COVINGTON, Ga.— Students at Georgia State University’s Newton Campus will delve deeper this fall into issues and needs affecting Newton County communities in regard to health, poverty, civic engagement, lost history and juvenile justice.
The campus-based community engagement initiatives join college students with county nonprofits and schools to assist the organizations in meeting their individual goals while also meeting the students’ coursework requirements. The project is supported through the campus dean’s office and Perimeter College’s office of Academic Community Engagement, with assistance from the Newton County Community Partnerships/Family Connection.
Some work already has been done through a pilot project in assistant professor Mary Beth Davison’s summer Anatomy and Physiology class on the Newton campus.
On Aug. 22, at 10 a.m., in the Newton Campus auditorium, six teams of students from professor Davison’s class will present their summer research from the pilot project. The student teams worked with the Gwinnett/ Newton/Rockdale County Health Department, Project AWARE, the Newton County Schools mental wellness program and Atlanta Habitat for Humanity.
As part of their work with the health department, students collected data for the Community Health Improvement Plan. With Project AWARE, they developed a program for Newton County teachers about self-care mindfulness and mental wellness. Joining the students for the presentation will be some of the community partners to discuss how the partnerships were set up, as well as plans for the fall.
“We are recognizing that this is being put together as a two-step process,” said Mollie Melvin, project coordinator with the Newton County Community Partnerships, who helped coordinate Davison’s project. “There are deep learning opportunities … . Our intent is to show (other nonprofits and instructors) how flexible and impactful these projects can be,” she said.
Other class community engagement projects this fall are:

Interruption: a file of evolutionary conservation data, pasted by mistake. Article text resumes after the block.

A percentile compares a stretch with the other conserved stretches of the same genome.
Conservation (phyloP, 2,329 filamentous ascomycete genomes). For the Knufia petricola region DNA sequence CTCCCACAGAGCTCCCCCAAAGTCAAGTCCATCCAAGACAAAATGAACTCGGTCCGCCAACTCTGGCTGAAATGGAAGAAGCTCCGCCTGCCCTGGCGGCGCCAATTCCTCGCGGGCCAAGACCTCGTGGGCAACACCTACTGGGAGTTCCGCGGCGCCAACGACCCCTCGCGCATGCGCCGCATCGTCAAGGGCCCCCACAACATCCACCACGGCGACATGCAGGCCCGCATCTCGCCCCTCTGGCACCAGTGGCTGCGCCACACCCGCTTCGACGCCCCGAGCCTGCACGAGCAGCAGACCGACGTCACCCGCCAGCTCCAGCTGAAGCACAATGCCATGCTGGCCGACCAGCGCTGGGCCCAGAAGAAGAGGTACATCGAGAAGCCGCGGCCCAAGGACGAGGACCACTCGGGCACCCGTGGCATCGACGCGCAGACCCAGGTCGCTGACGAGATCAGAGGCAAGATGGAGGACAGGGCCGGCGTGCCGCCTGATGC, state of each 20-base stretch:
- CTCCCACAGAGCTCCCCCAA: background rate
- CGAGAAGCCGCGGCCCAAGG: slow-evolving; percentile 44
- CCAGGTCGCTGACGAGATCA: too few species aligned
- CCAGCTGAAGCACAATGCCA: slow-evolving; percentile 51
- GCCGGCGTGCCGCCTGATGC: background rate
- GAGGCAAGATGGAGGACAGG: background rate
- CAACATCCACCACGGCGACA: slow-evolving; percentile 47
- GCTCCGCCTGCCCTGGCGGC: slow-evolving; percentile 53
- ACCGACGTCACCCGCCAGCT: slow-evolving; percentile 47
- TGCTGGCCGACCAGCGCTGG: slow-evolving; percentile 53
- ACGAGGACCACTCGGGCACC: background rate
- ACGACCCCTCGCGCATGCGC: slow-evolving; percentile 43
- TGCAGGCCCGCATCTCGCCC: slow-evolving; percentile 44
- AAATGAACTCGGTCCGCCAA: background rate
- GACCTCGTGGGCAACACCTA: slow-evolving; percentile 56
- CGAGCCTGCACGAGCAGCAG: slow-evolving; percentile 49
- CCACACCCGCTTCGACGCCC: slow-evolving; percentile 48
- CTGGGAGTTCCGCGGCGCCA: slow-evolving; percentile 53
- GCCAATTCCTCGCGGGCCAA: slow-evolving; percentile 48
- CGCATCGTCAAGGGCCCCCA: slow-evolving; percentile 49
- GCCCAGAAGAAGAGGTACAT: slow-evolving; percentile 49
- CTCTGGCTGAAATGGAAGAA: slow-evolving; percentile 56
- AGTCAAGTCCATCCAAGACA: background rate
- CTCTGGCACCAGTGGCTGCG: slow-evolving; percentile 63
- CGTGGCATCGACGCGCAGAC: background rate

Barbara Robertson’s Honors American Government class, which will promote voter awareness and voting in the community through voter registration drives and information tables as part of the college’s Constitution Week activities Sept. 17-20. Robertson is an assistant professor of political science on the Newton Campus.
Karen Wheel-Carter’s Social Science & the American Crime Problem course, which will focus on mass incarceration and the impact on juveniles. Students will work with the local juvenile justice system to increase awareness of the problem and opportunities for reform. Wheel-Carter is a professor of criminal justice and associate dean on Dunwoody Campus.
Hosanna Fletcher’s sociology course, which will work with the Newton County Housing Authority, tutoring children there and helping with grant research and administration for the authority. Fletcher is an instructor of sociology.
Rob Alderson’s Honors history course, which offers students the opportunity to explore the work of former Newton County resident Dinah Watts Pace, who formed the first African American orphanage in the county. Students will do research in the community about Pace and the racial and societal makeup of the period. Alderson is a history professor.
Jane Hercules’ Public Speaking course, which will conduct research on local poverty, health and senior citizen issues within the community. The students will interview residents and key nonprofit leaders about these issues and will present their findings in November. Students in the second semester will take the data collected and develop related educational materials for the community. Hercules is an assistant professor of communication, and the Newton Campus associate chair of the English, Arts and Humanities department.
The community-based research projects, will continue through the 2018-19 academic year and beyond. They build upon a history at the campus that has partnered student, faculty and staff with the local community, said Dr. Laurent Ditmann, Newton Campus associate dean.
“At the time the campus opened in 2007, the college reached out to communities in a variety of ways,” Ditmann said. “We had a robust series of service-learning projects that connected classroom learning to community needs. We are excited to once again have new opportunities to work with members of the community to connect student learning and real-world needs.”
For information about community partnerships, contact Mary Elizabeth Tyler Boucebci, ACE community-based learning coordinator, at 678-891-3174.